Editor’s Note: David A. Andelman, a contributor to CNN, twice winner of the Deadline Club Award, is a chevalier of the French Legion of Honor, author of “A Red Line in the Sand: Diplomacy, Strategy, and the History of Wars That Might Still Happen” and blogs at Andelman Unleashed. He formerly was a foreign correspondent for The New York Times and Paris correspondent for CBS News. The views expressed in this commentary are his own. View more opinion at CNN.
An American visitor to Paris emailed me after her stroll Thursday night: “I was walking home from dinner in rue du Cirque when I saw the cars on fire. At Rue Royale, they were hurling tear gas. To get to my hotel in the Rue des Capucines, the street was on fire from both ends! Is Paris burning? In my street YES!! Now in my room I can smell smoke.”
France is burning — Paris particularly, the city that is already gearing up to host next year’s Summer Olympics. And the nation’s hitherto Teflon president appears caught in the middle of a host of competing political currents and the nation’s fiscal realities. But don’t count Emmanuel Macron out — not yet. Not that his most die-hard political opponents aren’t circling on all sides across the vast French political spectrum.
From the far-right acolytes of Marine Le Pen to the far left of Jean-Luc Mélenchon’s La France Insoumise (unbowed) party, the political sharks are all smelling blood on the water, even though the next elections aren’t for another four years.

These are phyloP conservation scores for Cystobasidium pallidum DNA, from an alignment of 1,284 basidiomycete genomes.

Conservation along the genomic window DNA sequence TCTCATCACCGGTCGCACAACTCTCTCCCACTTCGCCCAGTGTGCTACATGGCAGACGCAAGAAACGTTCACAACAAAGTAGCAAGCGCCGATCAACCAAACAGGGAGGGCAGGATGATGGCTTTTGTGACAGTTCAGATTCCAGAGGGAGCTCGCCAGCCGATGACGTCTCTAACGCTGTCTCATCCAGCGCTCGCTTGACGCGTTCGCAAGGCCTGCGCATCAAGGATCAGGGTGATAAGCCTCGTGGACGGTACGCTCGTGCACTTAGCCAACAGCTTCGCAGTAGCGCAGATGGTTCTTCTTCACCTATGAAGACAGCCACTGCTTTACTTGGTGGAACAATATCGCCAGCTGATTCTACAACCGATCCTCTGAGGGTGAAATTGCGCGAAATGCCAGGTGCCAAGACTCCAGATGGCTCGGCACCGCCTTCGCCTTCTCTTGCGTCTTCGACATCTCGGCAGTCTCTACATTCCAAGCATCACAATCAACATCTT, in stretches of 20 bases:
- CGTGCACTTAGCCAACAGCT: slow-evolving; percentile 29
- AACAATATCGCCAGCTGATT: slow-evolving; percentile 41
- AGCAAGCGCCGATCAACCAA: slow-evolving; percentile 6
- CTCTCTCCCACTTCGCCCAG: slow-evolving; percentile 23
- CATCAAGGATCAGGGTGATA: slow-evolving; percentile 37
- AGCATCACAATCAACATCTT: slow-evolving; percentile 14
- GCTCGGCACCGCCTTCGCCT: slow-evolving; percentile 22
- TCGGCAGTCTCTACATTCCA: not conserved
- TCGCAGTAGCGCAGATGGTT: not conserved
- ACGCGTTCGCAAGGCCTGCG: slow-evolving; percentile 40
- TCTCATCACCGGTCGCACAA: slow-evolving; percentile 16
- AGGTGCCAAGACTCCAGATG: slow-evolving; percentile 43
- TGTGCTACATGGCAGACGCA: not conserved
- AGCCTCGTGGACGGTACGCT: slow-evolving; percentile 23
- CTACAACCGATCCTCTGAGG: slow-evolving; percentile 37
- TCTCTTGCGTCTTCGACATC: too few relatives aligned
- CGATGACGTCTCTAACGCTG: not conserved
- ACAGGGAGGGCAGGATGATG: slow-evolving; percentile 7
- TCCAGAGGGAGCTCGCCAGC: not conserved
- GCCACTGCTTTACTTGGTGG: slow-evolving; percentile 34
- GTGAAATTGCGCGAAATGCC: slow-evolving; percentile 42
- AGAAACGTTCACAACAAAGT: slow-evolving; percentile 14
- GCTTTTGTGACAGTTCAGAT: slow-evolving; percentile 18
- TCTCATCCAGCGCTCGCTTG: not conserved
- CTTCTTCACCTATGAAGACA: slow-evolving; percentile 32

At issue is Macron’s decision that the nation needs to bite the bullet and raise the national retirement age from 62 to 64 years — which would still leave it in the lower half of European Union nations. At the current 62 years, only Slovenia at 60 is lower. In the 13 years since the retirement age in France rose to 62 from 60, the average life expectancy has also risen by two years to 83 from 81, according to UN population figures.
Not surprisingly, the moment of the first announcement of tweaks to their treasured pension system two months ago, the French began to protest. When the measure reached the halls of Parliament, the nation took to the streets in earnest, walking off their jobs in a time-tested manner that has all too often proved both utterly disruptive to life and at the same time somewhat successful in moderating political behavior — as the case has been since mass student protests in 1968 down to the yellow vest movement more than four years ago.